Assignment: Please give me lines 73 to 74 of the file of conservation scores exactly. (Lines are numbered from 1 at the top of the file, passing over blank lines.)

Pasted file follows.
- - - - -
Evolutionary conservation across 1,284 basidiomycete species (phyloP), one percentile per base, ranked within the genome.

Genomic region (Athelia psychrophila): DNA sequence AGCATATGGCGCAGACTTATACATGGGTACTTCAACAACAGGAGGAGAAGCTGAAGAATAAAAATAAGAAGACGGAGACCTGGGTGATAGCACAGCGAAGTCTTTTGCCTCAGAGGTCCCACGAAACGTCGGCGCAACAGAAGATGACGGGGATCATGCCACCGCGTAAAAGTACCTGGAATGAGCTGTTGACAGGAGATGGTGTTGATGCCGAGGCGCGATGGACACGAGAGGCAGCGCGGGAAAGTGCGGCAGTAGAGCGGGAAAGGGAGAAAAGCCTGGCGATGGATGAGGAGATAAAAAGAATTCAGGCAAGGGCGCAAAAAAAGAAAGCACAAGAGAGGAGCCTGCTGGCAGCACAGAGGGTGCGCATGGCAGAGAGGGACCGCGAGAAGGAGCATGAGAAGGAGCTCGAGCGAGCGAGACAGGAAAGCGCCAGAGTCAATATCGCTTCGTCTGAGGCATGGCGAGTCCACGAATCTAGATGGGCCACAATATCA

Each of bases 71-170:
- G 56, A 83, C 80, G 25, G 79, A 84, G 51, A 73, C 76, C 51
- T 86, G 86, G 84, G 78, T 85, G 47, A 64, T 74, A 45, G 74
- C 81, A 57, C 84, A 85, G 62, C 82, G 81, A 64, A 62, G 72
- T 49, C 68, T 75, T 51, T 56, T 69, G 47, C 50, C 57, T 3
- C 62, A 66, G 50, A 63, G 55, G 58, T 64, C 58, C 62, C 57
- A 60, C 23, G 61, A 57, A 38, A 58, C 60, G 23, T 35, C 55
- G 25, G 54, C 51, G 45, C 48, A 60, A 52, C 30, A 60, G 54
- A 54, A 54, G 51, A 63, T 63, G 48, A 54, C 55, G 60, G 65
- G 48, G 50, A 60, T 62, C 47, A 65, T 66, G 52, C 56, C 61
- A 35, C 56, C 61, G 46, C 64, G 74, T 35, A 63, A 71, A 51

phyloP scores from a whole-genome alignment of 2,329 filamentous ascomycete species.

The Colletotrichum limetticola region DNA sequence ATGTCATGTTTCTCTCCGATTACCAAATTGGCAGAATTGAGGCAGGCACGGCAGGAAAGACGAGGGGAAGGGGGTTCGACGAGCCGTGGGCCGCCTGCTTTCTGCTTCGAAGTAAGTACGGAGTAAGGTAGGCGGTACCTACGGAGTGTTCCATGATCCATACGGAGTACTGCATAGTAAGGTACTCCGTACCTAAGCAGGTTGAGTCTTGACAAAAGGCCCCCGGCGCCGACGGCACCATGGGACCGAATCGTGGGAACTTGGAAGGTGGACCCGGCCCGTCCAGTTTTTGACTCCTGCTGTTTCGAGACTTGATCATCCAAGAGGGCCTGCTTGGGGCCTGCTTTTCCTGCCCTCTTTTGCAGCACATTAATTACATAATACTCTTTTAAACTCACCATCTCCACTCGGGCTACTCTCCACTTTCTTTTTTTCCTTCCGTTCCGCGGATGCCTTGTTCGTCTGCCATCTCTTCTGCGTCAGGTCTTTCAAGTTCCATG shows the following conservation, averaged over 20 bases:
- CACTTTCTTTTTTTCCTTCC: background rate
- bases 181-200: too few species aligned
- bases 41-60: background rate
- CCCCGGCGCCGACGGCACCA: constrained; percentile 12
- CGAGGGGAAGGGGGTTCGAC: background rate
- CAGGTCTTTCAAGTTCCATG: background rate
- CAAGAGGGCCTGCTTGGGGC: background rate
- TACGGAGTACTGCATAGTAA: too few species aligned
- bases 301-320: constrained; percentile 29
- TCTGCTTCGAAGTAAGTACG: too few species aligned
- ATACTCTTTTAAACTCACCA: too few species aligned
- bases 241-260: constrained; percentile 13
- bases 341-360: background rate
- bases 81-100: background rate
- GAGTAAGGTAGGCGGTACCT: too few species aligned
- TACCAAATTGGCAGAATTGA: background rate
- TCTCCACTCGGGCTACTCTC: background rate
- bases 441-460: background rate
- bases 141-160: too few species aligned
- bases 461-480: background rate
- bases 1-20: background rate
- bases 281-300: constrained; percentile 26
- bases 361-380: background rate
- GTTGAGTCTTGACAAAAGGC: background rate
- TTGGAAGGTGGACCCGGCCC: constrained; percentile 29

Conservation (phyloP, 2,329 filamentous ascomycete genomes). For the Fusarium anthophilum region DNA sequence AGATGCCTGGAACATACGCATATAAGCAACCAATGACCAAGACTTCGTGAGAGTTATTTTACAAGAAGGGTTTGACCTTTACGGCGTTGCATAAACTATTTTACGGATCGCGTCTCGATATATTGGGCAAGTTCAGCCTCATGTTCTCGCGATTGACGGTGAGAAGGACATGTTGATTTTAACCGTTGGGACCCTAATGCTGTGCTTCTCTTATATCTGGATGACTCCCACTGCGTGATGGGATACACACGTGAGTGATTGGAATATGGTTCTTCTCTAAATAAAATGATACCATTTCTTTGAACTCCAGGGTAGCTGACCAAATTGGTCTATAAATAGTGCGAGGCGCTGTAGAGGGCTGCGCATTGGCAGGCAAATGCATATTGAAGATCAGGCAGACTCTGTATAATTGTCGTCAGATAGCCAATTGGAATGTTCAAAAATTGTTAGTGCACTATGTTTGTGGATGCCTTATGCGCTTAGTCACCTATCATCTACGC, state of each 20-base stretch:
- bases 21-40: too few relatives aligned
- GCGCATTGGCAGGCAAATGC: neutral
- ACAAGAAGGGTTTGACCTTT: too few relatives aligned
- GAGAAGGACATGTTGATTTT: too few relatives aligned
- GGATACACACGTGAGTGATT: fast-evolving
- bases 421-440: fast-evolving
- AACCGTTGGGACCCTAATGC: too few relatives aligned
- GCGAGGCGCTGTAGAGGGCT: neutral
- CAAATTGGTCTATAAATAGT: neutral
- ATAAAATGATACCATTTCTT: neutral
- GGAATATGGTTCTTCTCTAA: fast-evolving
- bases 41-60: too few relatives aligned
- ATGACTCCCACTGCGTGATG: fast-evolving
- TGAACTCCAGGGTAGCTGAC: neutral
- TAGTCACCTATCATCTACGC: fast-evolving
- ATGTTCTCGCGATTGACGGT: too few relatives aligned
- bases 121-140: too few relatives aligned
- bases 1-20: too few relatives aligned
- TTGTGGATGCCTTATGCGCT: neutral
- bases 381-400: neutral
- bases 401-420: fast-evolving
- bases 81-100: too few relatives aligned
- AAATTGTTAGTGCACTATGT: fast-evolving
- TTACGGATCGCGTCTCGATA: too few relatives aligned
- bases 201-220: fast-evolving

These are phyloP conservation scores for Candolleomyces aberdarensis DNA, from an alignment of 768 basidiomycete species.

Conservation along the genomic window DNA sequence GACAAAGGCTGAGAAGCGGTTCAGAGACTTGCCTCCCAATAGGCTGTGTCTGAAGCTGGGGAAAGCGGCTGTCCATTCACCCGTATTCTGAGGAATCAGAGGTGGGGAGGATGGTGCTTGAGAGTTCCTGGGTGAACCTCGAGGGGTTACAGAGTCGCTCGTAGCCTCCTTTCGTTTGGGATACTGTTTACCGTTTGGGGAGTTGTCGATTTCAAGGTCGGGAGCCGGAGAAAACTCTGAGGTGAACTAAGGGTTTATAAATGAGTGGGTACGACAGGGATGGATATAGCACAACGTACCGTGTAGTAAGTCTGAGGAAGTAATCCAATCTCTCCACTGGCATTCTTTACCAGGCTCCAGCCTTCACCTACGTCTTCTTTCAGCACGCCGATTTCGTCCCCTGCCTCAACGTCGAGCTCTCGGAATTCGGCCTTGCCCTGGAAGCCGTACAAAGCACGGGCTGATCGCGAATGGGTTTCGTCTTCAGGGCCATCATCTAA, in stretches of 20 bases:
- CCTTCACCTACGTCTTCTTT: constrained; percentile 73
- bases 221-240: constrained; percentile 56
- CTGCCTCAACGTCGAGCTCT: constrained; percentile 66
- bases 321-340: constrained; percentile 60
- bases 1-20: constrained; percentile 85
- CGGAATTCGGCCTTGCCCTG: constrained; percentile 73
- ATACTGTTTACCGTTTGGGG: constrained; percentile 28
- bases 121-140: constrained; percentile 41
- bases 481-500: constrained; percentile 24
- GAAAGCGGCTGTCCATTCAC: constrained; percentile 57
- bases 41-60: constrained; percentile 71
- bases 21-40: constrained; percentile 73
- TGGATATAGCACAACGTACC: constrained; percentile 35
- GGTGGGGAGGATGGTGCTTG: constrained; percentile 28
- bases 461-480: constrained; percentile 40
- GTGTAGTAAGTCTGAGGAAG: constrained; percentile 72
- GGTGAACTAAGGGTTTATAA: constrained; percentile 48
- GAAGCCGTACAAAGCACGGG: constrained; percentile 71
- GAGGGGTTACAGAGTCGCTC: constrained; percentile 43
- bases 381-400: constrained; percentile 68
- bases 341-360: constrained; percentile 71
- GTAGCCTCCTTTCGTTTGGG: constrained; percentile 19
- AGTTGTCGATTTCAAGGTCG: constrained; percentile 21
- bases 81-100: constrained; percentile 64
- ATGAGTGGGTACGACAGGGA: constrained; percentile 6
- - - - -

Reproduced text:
- bases 1-20: constrained; percentile 85
- CGGAATTCGGCCTTGCCCTG: constrained; percentile 73